The market for IT services in Asia-Pacific, excluding Japan, last year grew a slight 2 per cent year on year in value terms, according to a report released today by International Data Corp (IDC).
The region's total services market, which includes businesses such as consulting, planning, training, operations and support, reached $US9.6 billion last year, a 2 per cent increase over 1997, IDC said.
The market research company blamed the scant growth on weak currencies in Asia and tighter budgets among both public and private sector IT users. IT projects in the region were delayed or cancelled, IDC said.
Still, some corporate users in the region are cutting costs by signing up global IT service providers. In the latter part of 1998, IBM won projects in both Japan and South Korea from companies outsourcing the operation of their IT systems to the US computer vendor. Despite the slow growth in 1998, IDC said the services market in the region will hit $US16.6 billion by 2002. Two contributors to that growth will be business restructuring and companies fighting the year 2000 problem, according to the market researcher.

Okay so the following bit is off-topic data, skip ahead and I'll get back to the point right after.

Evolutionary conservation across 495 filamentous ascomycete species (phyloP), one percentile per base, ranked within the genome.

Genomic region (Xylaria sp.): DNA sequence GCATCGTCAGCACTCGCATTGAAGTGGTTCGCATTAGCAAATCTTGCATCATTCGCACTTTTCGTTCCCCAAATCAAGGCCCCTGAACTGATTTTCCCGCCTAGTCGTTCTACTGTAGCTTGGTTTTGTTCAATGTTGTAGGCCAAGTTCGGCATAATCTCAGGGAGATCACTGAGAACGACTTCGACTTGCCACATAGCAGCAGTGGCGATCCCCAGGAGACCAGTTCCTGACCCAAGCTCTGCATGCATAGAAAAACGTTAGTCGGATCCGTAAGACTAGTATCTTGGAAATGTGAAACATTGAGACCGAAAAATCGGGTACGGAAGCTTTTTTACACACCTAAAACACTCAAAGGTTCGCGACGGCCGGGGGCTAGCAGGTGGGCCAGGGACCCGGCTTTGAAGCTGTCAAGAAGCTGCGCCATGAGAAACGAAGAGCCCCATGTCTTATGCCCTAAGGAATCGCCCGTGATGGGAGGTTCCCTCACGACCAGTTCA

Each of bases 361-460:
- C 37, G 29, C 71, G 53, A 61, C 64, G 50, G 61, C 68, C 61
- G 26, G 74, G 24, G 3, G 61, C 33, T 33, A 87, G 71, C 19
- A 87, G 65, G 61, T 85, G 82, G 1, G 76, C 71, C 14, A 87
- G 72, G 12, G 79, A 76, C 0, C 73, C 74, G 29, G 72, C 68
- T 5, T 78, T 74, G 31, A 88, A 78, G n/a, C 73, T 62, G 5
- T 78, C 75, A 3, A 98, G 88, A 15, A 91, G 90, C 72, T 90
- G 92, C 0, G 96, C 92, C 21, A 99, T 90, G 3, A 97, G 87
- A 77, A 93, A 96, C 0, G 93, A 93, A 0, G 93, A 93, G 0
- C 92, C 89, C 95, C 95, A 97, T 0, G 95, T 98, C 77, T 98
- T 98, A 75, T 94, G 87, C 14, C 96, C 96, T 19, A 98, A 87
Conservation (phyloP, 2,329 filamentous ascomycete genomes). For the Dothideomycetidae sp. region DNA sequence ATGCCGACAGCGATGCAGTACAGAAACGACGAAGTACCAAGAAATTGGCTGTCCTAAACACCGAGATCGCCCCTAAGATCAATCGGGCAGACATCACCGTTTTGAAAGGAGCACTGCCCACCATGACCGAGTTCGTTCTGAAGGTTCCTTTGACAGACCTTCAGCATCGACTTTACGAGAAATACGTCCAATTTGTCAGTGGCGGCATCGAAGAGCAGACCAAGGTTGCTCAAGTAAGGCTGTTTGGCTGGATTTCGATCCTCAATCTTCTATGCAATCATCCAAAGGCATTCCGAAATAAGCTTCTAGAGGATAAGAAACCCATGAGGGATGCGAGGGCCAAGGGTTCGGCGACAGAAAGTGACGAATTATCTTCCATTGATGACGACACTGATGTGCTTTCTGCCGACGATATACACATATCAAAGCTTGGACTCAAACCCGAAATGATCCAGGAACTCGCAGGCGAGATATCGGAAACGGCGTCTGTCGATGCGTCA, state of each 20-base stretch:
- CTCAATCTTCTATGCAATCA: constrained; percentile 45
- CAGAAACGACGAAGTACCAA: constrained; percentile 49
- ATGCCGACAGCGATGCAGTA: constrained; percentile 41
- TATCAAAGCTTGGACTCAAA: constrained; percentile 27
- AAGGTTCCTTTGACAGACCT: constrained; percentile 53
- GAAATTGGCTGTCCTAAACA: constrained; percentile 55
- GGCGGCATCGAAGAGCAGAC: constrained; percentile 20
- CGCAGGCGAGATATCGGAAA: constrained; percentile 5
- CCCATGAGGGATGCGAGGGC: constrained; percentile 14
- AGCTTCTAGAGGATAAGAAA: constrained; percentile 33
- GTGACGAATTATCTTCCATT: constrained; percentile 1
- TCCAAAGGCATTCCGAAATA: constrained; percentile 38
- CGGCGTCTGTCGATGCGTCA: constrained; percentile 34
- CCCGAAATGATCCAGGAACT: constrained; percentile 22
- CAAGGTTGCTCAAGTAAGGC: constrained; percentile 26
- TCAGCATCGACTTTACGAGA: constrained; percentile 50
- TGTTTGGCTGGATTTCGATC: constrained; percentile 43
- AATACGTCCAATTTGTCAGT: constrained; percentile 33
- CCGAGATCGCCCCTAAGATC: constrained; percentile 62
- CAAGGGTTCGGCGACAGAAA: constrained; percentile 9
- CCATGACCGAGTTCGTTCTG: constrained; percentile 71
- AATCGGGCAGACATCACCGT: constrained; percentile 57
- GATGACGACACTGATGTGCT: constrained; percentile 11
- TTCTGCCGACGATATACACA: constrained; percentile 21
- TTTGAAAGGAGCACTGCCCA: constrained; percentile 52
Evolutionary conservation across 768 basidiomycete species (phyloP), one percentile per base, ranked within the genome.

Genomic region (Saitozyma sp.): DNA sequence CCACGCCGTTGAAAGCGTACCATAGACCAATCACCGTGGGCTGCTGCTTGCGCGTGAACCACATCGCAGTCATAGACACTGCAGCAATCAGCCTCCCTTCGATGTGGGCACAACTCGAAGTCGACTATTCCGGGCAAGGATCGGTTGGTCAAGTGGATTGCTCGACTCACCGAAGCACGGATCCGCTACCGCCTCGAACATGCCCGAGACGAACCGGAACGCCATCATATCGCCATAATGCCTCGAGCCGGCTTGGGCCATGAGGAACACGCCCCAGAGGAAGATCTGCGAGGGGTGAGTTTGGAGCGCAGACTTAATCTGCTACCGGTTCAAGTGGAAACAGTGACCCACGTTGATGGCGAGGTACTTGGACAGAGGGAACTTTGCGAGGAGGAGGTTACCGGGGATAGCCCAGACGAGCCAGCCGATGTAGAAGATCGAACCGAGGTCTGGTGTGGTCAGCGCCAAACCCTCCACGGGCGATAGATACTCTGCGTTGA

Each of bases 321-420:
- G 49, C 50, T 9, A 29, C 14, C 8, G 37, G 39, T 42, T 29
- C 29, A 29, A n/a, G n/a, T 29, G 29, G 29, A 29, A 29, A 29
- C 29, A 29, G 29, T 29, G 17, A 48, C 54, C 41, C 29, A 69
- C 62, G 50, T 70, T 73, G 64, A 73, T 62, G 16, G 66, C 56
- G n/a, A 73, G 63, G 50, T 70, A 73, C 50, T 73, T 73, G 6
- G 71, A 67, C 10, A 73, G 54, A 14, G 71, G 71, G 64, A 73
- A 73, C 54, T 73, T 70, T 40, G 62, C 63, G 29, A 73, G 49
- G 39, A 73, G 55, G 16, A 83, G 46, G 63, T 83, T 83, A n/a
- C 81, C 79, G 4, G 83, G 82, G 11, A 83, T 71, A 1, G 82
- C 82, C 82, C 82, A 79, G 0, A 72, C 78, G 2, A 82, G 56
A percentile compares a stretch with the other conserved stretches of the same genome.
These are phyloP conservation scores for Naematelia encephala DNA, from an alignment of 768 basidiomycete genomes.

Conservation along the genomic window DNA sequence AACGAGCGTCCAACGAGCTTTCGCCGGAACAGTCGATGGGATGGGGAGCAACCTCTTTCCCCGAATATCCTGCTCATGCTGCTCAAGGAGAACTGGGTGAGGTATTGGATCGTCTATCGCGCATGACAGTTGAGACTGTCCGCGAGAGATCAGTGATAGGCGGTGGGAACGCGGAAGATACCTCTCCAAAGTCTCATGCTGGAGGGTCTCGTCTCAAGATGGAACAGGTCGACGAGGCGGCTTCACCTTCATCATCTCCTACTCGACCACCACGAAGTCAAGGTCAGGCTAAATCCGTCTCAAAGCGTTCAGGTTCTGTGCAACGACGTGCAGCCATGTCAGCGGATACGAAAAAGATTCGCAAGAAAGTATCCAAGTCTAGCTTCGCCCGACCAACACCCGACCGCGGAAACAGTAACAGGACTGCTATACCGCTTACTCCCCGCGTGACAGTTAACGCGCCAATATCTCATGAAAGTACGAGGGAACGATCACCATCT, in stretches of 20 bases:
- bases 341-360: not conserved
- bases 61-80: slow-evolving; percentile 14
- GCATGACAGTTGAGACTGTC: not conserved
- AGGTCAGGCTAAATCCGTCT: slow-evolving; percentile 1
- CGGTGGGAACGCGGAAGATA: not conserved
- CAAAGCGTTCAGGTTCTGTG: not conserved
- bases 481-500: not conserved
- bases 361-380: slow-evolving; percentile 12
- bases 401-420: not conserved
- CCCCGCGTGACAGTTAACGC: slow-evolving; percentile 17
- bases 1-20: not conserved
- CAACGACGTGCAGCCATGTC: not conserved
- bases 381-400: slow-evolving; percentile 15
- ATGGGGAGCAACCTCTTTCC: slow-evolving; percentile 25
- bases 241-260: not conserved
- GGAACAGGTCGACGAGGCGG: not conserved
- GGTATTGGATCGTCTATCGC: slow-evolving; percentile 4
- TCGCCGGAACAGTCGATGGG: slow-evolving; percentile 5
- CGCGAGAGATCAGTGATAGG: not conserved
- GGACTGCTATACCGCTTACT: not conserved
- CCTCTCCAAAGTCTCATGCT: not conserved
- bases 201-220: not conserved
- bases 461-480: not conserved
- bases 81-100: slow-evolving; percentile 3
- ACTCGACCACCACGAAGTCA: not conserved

Australia will continue to drive the region's IT services growth for the next few years due to high demand for outsourcing there, IDC said. China, meanwhile, will account for 10 per cent of the region's spending on services, up from 4 per cent last year, according to IDC.
However, IDC said that services remain overpriced for some Asian users. The fact that end users are "unwilling to pay a premium for IT services" remains a "major hurdle" for service companies selling to the region.